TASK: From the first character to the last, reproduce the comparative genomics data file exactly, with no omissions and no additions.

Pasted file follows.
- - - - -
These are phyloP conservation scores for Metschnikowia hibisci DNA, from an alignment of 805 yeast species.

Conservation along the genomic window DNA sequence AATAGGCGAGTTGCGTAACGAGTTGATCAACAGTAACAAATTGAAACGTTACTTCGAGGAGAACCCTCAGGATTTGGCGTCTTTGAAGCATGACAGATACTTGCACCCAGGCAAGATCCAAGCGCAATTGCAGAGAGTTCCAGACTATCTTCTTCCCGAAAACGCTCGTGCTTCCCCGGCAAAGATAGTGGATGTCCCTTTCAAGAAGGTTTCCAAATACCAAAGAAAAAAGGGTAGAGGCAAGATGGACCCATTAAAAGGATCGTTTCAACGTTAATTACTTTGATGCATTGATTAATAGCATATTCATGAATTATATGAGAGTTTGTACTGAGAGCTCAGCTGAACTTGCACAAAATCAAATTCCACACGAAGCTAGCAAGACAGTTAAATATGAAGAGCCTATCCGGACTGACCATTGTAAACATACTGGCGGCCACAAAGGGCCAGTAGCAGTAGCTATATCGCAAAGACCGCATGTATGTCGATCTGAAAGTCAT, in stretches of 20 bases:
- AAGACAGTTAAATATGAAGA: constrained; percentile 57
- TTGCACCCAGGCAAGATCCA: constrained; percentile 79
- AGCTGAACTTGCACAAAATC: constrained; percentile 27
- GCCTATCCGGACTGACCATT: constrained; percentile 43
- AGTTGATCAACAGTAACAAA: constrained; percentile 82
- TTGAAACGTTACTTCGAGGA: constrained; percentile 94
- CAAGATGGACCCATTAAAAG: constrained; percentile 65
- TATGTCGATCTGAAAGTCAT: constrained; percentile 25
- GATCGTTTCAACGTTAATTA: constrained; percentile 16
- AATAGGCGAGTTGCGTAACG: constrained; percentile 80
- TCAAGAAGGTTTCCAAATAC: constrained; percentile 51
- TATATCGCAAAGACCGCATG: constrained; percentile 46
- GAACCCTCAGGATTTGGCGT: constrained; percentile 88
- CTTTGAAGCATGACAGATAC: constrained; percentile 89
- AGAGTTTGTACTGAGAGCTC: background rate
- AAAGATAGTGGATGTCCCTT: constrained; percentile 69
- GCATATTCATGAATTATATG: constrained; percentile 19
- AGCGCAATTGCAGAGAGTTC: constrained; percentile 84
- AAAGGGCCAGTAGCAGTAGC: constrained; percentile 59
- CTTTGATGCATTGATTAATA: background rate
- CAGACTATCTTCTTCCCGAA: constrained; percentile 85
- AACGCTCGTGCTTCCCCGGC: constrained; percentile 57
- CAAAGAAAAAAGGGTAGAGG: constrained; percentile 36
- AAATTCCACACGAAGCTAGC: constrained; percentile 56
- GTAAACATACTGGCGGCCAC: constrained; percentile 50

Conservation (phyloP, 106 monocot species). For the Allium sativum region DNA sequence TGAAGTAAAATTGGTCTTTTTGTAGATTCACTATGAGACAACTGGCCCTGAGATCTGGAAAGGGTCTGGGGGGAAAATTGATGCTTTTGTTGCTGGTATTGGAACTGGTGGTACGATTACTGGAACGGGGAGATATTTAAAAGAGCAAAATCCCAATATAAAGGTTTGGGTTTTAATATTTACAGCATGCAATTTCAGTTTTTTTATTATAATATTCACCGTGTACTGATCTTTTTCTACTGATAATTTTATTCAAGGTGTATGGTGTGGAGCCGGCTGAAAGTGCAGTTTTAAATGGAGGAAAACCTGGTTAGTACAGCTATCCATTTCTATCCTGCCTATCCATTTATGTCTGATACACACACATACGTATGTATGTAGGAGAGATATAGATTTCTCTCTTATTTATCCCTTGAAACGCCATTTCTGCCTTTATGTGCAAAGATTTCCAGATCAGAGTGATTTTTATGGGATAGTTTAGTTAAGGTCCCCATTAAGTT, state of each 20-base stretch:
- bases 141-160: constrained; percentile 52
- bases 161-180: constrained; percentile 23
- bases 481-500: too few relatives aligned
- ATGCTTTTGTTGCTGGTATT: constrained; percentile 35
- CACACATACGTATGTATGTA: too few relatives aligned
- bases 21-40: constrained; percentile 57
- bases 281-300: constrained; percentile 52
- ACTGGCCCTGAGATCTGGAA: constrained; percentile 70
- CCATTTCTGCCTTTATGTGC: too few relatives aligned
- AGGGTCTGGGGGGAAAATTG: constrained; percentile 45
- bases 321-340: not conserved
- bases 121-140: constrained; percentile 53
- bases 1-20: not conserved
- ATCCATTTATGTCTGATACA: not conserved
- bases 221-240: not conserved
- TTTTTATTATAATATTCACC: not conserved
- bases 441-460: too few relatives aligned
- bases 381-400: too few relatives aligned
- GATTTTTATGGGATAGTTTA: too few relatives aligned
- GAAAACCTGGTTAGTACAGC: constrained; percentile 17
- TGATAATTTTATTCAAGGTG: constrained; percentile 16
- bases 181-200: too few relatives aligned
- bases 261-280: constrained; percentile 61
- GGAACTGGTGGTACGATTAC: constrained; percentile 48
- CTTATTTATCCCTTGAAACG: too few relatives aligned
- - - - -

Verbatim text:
These are phyloP conservation scores for Metschnikowia hibisci DNA, from an alignment of 805 yeast species.

Conservation along the genomic window DNA sequence AATAGGCGAGTTGCGTAACGAGTTGATCAACAGTAACAAATTGAAACGTTACTTCGAGGAGAACCCTCAGGATTTGGCGTCTTTGAAGCATGACAGATACTTGCACCCAGGCAAGATCCAAGCGCAATTGCAGAGAGTTCCAGACTATCTTCTTCCCGAAAACGCTCGTGCTTCCCCGGCAAAGATAGTGGATGTCCCTTTCAAGAAGGTTTCCAAATACCAAAGAAAAAAGGGTAGAGGCAAGATGGACCCATTAAAAGGATCGTTTCAACGTTAATTACTTTGATGCATTGATTAATAGCATATTCATGAATTATATGAGAGTTTGTACTGAGAGCTCAGCTGAACTTGCACAAAATCAAATTCCACACGAAGCTAGCAAGACAGTTAAATATGAAGAGCCTATCCGGACTGACCATTGTAAACATACTGGCGGCCACAAAGGGCCAGTAGCAGTAGCTATATCGCAAAGACCGCATGTATGTCGATCTGAAAGTCAT, in stretches of 20 bases:
- AAGACAGTTAAATATGAAGA: constrained; percentile 57
- TTGCACCCAGGCAAGATCCA: constrained; percentile 79
- AGCTGAACTTGCACAAAATC: constrained; percentile 27
- GCCTATCCGGACTGACCATT: constrained; percentile 43
- AGTTGATCAACAGTAACAAA: constrained; percentile 82
- TTGAAACGTTACTTCGAGGA: constrained; percentile 94
- CAAGATGGACCCATTAAAAG: constrained; percentile 65
- TATGTCGATCTGAAAGTCAT: constrained; percentile 25
- GATCGTTTCAACGTTAATTA: constrained; percentile 16
- AATAGGCGAGTTGCGTAACG: constrained; percentile 80
- TCAAGAAGGTTTCCAAATAC: constrained; percentile 51
- TATATCGCAAAGACCGCATG: constrained; percentile 46
- GAACCCTCAGGATTTGGCGT: constrained; percentile 88
- CTTTGAAGCATGACAGATAC: constrained; percentile 89
- AGAGTTTGTACTGAGAGCTC: background rate
- AAAGATAGTGGATGTCCCTT: constrained; percentile 69
- GCATATTCATGAATTATATG: constrained; percentile 19
- AGCGCAATTGCAGAGAGTTC: constrained; percentile 84
- AAAGGGCCAGTAGCAGTAGC: constrained; percentile 59
- CTTTGATGCATTGATTAATA: background rate
- CAGACTATCTTCTTCCCGAA: constrained; percentile 85
- AACGCTCGTGCTTCCCCGGC: constrained; percentile 57
- CAAAGAAAAAAGGGTAGAGG: constrained; percentile 36
- AAATTCCACACGAAGCTAGC: constrained; percentile 56
- GTAAACATACTGGCGGCCAC: constrained; percentile 50

Conservation (phyloP, 106 monocot species). For the Allium sativum region DNA sequence TGAAGTAAAATTGGTCTTTTTGTAGATTCACTATGAGACAACTGGCCCTGAGATCTGGAAAGGGTCTGGGGGGAAAATTGATGCTTTTGTTGCTGGTATTGGAACTGGTGGTACGATTACTGGAACGGGGAGATATTTAAAAGAGCAAAATCCCAATATAAAGGTTTGGGTTTTAATATTTACAGCATGCAATTTCAGTTTTTTTATTATAATATTCACCGTGTACTGATCTTTTTCTACTGATAATTTTATTCAAGGTGTATGGTGTGGAGCCGGCTGAAAGTGCAGTTTTAAATGGAGGAAAACCTGGTTAGTACAGCTATCCATTTCTATCCTGCCTATCCATTTATGTCTGATACACACACATACGTATGTATGTAGGAGAGATATAGATTTCTCTCTTATTTATCCCTTGAAACGCCATTTCTGCCTTTATGTGCAAAGATTTCCAGATCAGAGTGATTTTTATGGGATAGTTTAGTTAAGGTCCCCATTAAGTT, state of each 20-base stretch:
- bases 141-160: constrained; percentile 52
- bases 161-180: constrained; percentile 23
- bases 481-500: too few relatives aligned
- ATGCTTTTGTTGCTGGTATT: constrained; percentile 35
- CACACATACGTATGTATGTA: too few relatives aligned
- bases 21-40: constrained; percentile 57
- bases 281-300: constrained; percentile 52
- ACTGGCCCTGAGATCTGGAA: constrained; percentile 70
- CCATTTCTGCCTTTATGTGC: too few relatives aligned
- AGGGTCTGGGGGGAAAATTG: constrained; percentile 45
- bases 321-340: not conserved
- bases 121-140: constrained; percentile 53
- bases 1-20: not conserved
- ATCCATTTATGTCTGATACA: not conserved
- bases 221-240: not conserved
- TTTTTATTATAATATTCACC: not conserved
- bases 441-460: too few relatives aligned
- bases 381-400: too few relatives aligned
- GATTTTTATGGGATAGTTTA: too few relatives aligned
- GAAAACCTGGTTAGTACAGC: constrained; percentile 17
- TGATAATTTTATTCAAGGTG: constrained; percentile 16
- bases 181-200: too few relatives aligned
- bases 261-280: constrained; percentile 61
- GGAACTGGTGGTACGATTAC: constrained; percentile 48
- CTTATTTATCCCTTGAAACG: too few relatives aligned